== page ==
Connectivity is Changing Insurance
Your refrigerator can automatically add items to your grocery list. Your smartwatch can check to make sure you’re okay if it senses you’ve fallen down. Your dog’s collar can show you where she’s wandered to if she escapes your backyard. The Internet of Things has officially arrived.
First named as a concept around the turn of the 21st century, the Internet of Things (IoT) refers to the “smartening” of the devices, appliances, gizmos and other consumer goods that are all around us. The IoT runs on machine-to-machine communications via the web, where information is exchanged, stored, analyzed—and sometimes acted on immediately, like when a vehicle is in a rollover and the onboard computer automatically calls 911 and reports the location of the accident.
The IoT runs on connectivity—to other devices, computers and lots and lots of data. Using telematics, information that was once untracked and/or private is now being aggregated and parsed in all kinds of different ways. (You can learn more about telematics in this post.)
All of this connectivity is affecting many aspects of our lives, including the insurance industry. Here are three of the ways you may see the impact as an insurance agent:
1. Creating a fuller picture of individual consumers
Instead of making assumptions about how a person is likely to behave based on their age, gender and where they live, the IoT makes it possible to gather actual data about individuals and their habits. Where we go, how often we work out and for how long, what we eat and drink, what products we have in our homes…a lot of this information is up for grabs because of the devices we use and how they track us.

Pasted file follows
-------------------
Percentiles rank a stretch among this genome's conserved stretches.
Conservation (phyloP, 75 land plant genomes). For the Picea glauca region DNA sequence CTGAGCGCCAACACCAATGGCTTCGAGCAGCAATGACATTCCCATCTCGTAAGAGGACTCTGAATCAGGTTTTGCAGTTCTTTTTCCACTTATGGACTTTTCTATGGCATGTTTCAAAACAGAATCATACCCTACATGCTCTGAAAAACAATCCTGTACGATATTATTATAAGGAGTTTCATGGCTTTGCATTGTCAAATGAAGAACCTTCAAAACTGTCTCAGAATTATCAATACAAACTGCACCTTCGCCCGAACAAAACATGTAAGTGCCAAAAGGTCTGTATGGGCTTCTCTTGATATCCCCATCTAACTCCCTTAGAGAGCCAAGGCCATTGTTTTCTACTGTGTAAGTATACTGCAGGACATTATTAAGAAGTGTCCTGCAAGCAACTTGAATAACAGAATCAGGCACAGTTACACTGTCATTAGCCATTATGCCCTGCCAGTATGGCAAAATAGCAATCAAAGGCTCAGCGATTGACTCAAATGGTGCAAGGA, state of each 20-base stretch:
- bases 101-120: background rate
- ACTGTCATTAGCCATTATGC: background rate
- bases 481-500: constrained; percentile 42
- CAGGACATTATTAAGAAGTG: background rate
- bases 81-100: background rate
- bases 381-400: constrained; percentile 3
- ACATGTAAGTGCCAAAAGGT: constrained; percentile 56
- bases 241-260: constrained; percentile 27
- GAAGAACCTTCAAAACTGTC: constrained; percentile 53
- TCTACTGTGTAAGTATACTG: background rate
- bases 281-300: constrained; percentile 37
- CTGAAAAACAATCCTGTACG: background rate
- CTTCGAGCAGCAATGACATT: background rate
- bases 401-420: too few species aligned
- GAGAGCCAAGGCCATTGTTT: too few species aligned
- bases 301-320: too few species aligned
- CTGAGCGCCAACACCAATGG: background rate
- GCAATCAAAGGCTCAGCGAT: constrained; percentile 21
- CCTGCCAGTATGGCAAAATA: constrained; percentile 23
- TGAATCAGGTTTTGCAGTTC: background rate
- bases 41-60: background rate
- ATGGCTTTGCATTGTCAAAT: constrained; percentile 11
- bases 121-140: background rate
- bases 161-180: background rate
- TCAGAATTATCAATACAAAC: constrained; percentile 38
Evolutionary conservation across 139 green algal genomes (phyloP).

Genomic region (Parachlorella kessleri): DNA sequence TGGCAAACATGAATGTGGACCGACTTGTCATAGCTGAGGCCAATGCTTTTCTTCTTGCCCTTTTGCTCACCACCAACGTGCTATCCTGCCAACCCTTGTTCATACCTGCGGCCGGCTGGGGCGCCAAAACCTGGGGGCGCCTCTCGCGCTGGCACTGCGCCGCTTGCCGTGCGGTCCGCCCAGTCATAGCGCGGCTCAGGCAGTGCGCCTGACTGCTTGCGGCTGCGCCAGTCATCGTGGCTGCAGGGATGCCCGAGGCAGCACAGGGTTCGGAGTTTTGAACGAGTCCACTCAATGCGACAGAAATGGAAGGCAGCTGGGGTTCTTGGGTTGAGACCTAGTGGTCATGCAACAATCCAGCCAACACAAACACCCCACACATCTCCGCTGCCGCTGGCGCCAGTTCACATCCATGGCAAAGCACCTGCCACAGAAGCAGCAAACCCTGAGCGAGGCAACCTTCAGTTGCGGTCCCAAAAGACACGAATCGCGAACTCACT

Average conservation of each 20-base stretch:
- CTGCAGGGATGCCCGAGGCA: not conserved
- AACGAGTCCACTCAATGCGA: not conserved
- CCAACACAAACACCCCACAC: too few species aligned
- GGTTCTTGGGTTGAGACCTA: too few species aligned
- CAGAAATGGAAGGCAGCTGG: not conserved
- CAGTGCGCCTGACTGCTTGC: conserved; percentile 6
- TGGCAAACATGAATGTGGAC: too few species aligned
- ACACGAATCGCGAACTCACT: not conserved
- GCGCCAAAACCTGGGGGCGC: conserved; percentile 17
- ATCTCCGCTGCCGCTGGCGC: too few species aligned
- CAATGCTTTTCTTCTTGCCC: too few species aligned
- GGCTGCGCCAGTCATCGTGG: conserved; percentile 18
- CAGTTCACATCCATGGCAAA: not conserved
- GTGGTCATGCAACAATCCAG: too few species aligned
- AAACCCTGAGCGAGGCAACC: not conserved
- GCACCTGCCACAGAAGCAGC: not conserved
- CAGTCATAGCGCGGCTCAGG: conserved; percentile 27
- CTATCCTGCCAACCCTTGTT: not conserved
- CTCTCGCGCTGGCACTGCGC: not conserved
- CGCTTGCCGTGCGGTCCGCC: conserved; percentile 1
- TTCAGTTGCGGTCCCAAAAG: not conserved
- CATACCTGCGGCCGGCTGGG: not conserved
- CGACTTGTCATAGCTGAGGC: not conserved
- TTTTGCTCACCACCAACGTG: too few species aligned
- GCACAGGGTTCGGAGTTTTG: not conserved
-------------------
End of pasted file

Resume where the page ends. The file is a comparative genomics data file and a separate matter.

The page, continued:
All of this data is already starting to affect premium pricing as well as what insurance products consumers are offered. For example, some insurers are experimenting with on-demand insurance for vehicle owners who don’t do much driving, moving from 24/7 coverage to a usage-based model.
2. Changing the claims landscape
Claims are being affected in several ways. In some cases, the IoT can help prevent claims by stopping insurance events before they happen. For instance, a smart sensor on a home’s water system can tell when pipes have frozen and trigger a kill switch to prevent water from gushing into the home after the thaw.
On the other hand, the things that make up the Internet of Things can be fairly pricey (smart appliances, home-monitoring systems, etc.). So claims amounts are sometimes higher than they would have been in the past for both auto and homeowners claims.
The IoT also makes it easier for consumers to file claims. What used to take several phones calls and a visit from an appraiser may now be handled in one day with an online claim form and a few uploaded photos.
3. Helping to prevent fraud
More data can also help insurers get to the bottom of murky situations such as who was at fault during an accident. It’s hard for a driver to claim they did nothing wrong when the device tracking their vehicle shows excessive speed before they suddenly slammed on the brakes. And a home arsonist will have some explaining to do if their neighbor’s smart doorbell captures them sneaking out of the house with a gas can in their hand in the middle of the night.
Of course, fraudsters will always exist, and the IoT is also likely making new schemes possible. Time will tell what new categories of insurance fraud those bad actors will cook up.
There are other downsides to all of this connectivity, of course. Data privacy is a huge concern for many of us, as is the worry that our personal information may be disclosed or exposed publicly. But trying to stop the IoT is kind of like trying to put the toothpaste back in the tube.
This is why being an informed consumer and an ethical user of data gathered through the IoT is so important. If you want to learn more about the IoT, look around. Chances are, there’s probably an Alexa or a Siri or a Google Assistant nearby that can connect you to the internet right now.
Learn more about how Hometown Quotes effectively uses the web to develop fresh, real-time insurance by calling 800.820.2981.